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Unformatted text preview: Solutions to Suggested Problems from Section 1.1 1.1.2 Its easier to read the data off this table: word # letters # vowels suppose 7 3 a 1 1 word 4 1 is 2 1 picked 6 2 at 2 1 random 6 2 from 4 1 this 4 1 sentence 8 3 (a) 7 out of 10 words have at least 4 letters, 7 10 . (b) 4 out of 10 contain 2 or more vowels, 4 10 . (c) The same words counted in (b) all have 4 or more letters; 4 10 . 1.1.3 With replacement, the the number of pairs is n 2 . (a) The probabilitly of any one ordered pair is 1 /n 2 . (b) The number of ways this could happen is n- 1 (the first number could be any number 1 ,...,n- 1, and the first number determines the second one), so the probability of this event is n- 1 n 2 (c) There are a couple of ways to see this one. The easiest is by symmetry: there are three things that can happen either the first number is bigger than the second, the second is bigger than the first, or they are the same. The first two situations occur the same number of times (swapping the order of the numbers takes you from one situation to...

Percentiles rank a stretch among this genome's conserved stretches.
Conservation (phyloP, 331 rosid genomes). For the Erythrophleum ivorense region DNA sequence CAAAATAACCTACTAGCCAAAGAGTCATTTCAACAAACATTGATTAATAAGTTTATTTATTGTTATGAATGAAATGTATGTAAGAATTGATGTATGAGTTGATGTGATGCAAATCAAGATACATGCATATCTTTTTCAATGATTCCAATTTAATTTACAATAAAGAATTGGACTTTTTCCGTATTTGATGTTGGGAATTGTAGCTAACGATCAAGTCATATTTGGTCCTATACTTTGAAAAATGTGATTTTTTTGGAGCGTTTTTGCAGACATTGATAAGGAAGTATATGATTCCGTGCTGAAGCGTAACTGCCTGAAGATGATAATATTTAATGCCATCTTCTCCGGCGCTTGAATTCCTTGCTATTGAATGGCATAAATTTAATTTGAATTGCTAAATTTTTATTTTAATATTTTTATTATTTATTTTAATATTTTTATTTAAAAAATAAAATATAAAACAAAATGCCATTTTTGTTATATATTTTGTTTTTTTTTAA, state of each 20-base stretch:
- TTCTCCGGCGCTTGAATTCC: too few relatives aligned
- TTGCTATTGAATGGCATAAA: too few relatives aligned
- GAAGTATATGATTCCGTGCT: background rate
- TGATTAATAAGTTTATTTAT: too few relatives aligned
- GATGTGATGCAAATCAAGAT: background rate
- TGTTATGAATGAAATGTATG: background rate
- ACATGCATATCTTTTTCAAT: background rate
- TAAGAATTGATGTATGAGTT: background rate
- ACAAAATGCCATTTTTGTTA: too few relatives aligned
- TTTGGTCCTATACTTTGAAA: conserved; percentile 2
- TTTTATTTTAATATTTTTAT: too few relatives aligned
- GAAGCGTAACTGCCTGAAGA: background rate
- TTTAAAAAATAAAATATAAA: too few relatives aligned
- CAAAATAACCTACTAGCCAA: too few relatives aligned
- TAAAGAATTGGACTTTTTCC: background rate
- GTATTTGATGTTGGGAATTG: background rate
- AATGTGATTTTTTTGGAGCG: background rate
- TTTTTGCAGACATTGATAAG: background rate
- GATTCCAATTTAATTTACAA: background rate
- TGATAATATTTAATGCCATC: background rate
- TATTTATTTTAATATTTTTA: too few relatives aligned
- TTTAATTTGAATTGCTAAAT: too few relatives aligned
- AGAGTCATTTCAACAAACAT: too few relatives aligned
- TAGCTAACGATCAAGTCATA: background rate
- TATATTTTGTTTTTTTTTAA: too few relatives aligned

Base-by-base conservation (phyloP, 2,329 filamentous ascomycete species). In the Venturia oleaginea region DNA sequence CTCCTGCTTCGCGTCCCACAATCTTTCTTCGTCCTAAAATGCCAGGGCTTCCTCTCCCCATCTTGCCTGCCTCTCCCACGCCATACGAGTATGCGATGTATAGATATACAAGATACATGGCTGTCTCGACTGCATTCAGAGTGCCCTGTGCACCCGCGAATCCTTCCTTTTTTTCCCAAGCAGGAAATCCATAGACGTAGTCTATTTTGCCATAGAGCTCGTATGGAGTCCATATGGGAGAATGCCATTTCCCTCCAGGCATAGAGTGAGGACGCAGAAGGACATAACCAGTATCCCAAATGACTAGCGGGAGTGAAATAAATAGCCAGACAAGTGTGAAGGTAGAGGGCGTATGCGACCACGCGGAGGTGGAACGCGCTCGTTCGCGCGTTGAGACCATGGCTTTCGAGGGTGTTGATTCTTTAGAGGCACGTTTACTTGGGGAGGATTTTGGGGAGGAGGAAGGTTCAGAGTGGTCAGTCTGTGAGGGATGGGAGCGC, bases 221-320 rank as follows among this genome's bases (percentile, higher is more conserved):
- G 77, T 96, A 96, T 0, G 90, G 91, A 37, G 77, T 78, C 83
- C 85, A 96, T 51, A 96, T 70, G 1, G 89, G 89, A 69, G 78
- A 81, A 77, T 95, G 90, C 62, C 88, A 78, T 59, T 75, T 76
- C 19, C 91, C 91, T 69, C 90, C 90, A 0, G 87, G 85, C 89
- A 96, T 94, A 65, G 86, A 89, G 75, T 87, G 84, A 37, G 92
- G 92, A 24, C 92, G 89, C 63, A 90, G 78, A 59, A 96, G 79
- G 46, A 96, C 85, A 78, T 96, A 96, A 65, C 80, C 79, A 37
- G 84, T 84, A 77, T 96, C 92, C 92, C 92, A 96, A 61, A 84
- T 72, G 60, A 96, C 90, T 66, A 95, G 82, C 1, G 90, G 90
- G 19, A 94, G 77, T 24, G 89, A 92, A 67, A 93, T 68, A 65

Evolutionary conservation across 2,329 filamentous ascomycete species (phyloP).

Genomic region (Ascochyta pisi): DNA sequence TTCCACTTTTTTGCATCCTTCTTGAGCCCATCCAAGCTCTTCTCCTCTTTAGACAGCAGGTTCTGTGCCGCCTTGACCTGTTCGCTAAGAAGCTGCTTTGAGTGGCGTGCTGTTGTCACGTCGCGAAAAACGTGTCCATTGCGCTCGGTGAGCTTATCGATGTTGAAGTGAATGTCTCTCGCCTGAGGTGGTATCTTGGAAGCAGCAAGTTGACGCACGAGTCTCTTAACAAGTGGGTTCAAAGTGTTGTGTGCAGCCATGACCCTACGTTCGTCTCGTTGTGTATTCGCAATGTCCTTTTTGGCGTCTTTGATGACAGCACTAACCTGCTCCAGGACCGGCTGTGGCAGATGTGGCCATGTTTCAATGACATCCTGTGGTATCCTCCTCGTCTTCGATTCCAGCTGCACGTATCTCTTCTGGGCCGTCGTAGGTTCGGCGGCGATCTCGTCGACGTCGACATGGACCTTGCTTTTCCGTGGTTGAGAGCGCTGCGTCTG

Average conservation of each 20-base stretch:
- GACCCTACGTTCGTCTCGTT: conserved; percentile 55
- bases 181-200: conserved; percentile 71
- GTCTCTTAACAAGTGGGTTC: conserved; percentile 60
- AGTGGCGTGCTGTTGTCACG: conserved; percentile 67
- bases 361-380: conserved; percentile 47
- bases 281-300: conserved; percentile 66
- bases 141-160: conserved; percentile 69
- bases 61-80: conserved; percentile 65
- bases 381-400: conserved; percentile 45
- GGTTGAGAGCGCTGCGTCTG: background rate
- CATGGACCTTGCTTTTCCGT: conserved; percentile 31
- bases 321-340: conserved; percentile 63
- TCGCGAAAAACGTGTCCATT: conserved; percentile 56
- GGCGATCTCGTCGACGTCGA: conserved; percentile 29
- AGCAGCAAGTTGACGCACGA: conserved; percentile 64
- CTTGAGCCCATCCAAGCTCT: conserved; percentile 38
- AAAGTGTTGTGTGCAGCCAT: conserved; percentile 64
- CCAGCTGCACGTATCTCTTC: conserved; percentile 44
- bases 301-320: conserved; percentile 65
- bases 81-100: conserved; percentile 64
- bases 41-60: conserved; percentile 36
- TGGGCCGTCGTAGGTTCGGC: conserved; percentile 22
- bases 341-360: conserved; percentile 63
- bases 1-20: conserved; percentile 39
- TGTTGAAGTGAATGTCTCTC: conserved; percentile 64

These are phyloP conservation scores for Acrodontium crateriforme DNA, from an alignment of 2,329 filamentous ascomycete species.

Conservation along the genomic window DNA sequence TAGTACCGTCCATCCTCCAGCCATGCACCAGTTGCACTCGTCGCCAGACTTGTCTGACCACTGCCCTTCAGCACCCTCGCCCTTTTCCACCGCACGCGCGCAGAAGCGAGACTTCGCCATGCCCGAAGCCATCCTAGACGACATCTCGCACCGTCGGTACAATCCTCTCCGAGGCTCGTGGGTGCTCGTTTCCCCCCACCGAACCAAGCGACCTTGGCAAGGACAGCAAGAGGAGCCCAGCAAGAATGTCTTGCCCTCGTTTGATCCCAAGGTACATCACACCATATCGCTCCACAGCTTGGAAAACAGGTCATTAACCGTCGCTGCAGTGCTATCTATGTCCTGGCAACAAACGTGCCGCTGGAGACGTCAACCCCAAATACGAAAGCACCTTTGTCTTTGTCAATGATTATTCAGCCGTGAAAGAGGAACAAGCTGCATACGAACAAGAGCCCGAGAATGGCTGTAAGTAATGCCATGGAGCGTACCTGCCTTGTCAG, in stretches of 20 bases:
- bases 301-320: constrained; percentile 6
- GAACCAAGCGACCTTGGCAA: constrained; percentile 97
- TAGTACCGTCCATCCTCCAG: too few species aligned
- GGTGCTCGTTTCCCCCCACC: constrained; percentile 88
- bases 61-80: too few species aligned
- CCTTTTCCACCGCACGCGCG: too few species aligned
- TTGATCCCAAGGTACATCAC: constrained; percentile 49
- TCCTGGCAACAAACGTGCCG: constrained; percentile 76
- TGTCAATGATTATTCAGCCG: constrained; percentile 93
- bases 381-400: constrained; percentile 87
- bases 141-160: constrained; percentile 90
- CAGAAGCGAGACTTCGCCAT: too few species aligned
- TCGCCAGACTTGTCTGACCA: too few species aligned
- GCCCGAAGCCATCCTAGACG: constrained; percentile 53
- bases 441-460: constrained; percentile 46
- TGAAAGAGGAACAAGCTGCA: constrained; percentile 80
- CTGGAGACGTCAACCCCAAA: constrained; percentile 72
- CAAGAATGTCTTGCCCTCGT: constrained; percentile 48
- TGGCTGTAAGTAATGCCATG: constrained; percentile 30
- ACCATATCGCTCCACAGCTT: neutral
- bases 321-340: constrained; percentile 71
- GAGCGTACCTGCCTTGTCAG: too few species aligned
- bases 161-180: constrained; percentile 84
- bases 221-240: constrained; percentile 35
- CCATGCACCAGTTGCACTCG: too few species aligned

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This note was uploaded on 07/26/2011 for the course MATH 530 taught by Professor Warren during the Summer '10 term at Ohio State.
- Summer '10